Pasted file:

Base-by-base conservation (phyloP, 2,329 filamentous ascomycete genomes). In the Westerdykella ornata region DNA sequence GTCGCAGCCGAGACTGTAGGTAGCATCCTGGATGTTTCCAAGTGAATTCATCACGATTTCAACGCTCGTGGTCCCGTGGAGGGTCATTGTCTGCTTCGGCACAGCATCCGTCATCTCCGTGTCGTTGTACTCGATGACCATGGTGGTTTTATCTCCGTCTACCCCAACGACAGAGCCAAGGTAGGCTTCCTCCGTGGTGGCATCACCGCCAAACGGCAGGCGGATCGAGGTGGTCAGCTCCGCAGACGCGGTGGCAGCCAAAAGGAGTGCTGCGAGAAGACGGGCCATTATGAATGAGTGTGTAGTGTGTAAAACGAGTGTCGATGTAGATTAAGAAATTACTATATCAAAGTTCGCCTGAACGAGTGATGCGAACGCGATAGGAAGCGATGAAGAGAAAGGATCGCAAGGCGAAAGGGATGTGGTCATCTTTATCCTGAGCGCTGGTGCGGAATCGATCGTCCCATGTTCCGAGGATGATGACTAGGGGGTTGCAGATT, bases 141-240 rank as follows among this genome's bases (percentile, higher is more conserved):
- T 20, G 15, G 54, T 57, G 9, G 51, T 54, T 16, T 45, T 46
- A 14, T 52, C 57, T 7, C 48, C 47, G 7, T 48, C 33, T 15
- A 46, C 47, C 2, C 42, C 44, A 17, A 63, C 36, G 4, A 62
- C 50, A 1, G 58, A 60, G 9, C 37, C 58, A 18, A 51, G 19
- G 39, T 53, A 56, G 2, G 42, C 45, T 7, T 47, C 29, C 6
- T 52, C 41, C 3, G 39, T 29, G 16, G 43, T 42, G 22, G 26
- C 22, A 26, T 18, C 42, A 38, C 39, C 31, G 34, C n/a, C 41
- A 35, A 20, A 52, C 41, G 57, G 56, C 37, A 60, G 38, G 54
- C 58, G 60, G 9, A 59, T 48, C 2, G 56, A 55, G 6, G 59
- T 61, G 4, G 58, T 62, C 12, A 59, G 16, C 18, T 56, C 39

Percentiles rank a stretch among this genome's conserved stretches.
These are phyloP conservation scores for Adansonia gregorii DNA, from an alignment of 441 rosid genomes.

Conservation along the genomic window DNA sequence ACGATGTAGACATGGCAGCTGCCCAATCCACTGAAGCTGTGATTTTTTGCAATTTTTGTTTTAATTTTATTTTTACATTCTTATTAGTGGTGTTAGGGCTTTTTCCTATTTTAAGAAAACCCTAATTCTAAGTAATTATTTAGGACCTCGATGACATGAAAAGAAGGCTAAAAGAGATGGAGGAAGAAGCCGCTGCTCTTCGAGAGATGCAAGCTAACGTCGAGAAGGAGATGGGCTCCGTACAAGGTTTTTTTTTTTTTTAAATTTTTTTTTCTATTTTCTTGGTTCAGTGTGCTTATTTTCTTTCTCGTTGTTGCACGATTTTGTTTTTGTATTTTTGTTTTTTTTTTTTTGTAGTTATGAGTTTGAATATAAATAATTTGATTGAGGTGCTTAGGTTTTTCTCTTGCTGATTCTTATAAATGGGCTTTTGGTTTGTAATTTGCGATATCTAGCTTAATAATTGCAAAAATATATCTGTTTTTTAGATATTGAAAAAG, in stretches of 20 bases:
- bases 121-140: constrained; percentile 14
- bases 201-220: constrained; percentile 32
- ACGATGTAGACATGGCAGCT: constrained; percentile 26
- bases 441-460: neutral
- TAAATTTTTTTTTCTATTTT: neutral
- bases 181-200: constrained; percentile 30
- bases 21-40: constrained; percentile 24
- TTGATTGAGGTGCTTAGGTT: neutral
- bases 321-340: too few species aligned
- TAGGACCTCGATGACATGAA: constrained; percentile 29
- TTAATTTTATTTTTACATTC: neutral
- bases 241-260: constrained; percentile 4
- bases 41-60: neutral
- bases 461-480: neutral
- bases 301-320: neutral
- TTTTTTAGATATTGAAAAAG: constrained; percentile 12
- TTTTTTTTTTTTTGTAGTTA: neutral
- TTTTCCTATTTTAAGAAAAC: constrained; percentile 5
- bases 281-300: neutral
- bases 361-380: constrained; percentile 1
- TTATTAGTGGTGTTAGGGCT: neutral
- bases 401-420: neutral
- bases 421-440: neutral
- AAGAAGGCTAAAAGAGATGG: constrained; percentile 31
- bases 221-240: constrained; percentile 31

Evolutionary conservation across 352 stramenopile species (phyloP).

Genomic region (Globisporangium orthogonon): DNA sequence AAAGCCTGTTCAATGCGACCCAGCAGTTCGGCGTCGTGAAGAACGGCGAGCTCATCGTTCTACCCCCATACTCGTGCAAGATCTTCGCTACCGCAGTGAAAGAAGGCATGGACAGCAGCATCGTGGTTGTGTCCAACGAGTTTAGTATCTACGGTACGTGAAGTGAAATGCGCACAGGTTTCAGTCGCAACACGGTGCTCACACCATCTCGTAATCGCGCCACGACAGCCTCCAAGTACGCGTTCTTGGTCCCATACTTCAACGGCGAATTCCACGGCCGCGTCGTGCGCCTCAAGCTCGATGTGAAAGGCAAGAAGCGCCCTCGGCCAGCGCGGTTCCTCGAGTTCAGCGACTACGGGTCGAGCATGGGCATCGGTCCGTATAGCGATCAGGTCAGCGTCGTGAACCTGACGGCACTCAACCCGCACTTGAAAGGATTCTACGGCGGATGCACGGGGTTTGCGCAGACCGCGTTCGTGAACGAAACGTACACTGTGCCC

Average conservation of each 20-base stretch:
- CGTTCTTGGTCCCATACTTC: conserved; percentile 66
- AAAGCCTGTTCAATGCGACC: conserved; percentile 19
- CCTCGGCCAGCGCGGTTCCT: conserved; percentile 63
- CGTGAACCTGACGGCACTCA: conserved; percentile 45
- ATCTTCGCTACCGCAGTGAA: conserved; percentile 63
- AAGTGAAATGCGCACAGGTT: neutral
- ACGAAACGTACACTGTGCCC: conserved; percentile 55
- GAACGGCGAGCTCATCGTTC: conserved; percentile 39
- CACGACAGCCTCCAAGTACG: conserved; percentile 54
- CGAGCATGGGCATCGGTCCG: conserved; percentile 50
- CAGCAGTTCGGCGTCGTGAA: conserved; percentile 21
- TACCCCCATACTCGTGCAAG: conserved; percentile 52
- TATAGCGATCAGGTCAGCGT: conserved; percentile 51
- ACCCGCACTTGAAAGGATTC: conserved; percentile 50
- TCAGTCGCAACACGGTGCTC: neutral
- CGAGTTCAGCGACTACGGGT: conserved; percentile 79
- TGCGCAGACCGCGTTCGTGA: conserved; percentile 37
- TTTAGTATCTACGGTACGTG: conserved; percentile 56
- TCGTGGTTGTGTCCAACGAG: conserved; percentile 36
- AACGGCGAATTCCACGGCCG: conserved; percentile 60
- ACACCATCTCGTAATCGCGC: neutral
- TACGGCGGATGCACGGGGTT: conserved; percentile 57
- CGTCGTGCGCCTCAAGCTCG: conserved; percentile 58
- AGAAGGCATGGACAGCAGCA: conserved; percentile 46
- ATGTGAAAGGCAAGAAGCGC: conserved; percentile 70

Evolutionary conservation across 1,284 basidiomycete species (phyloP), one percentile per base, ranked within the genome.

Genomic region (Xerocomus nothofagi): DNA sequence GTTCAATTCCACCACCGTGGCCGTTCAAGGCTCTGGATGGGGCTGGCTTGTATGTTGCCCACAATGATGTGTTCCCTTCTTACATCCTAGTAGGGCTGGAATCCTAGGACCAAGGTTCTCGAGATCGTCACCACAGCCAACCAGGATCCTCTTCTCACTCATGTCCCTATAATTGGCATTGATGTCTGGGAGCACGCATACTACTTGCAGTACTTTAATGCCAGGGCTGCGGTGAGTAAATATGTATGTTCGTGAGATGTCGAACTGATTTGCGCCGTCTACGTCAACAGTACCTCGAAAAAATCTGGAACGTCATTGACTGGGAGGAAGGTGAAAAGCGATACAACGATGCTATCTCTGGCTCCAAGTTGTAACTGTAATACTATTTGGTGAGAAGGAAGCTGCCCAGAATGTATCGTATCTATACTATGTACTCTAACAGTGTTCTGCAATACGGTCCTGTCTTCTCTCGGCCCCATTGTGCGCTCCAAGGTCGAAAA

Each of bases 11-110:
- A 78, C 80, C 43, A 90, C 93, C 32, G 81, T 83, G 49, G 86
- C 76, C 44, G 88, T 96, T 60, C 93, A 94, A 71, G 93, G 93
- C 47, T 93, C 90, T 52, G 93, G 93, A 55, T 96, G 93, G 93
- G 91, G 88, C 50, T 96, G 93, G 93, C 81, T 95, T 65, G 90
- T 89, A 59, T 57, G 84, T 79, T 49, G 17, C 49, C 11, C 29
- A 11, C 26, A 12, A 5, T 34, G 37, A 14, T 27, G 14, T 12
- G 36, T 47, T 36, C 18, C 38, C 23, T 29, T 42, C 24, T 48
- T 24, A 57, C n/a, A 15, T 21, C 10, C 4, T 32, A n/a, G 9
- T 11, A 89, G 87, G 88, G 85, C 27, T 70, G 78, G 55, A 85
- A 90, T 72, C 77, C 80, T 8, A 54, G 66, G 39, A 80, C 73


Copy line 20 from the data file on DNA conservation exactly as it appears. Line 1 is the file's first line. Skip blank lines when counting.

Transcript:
- bases 181-200: constrained; percentile 30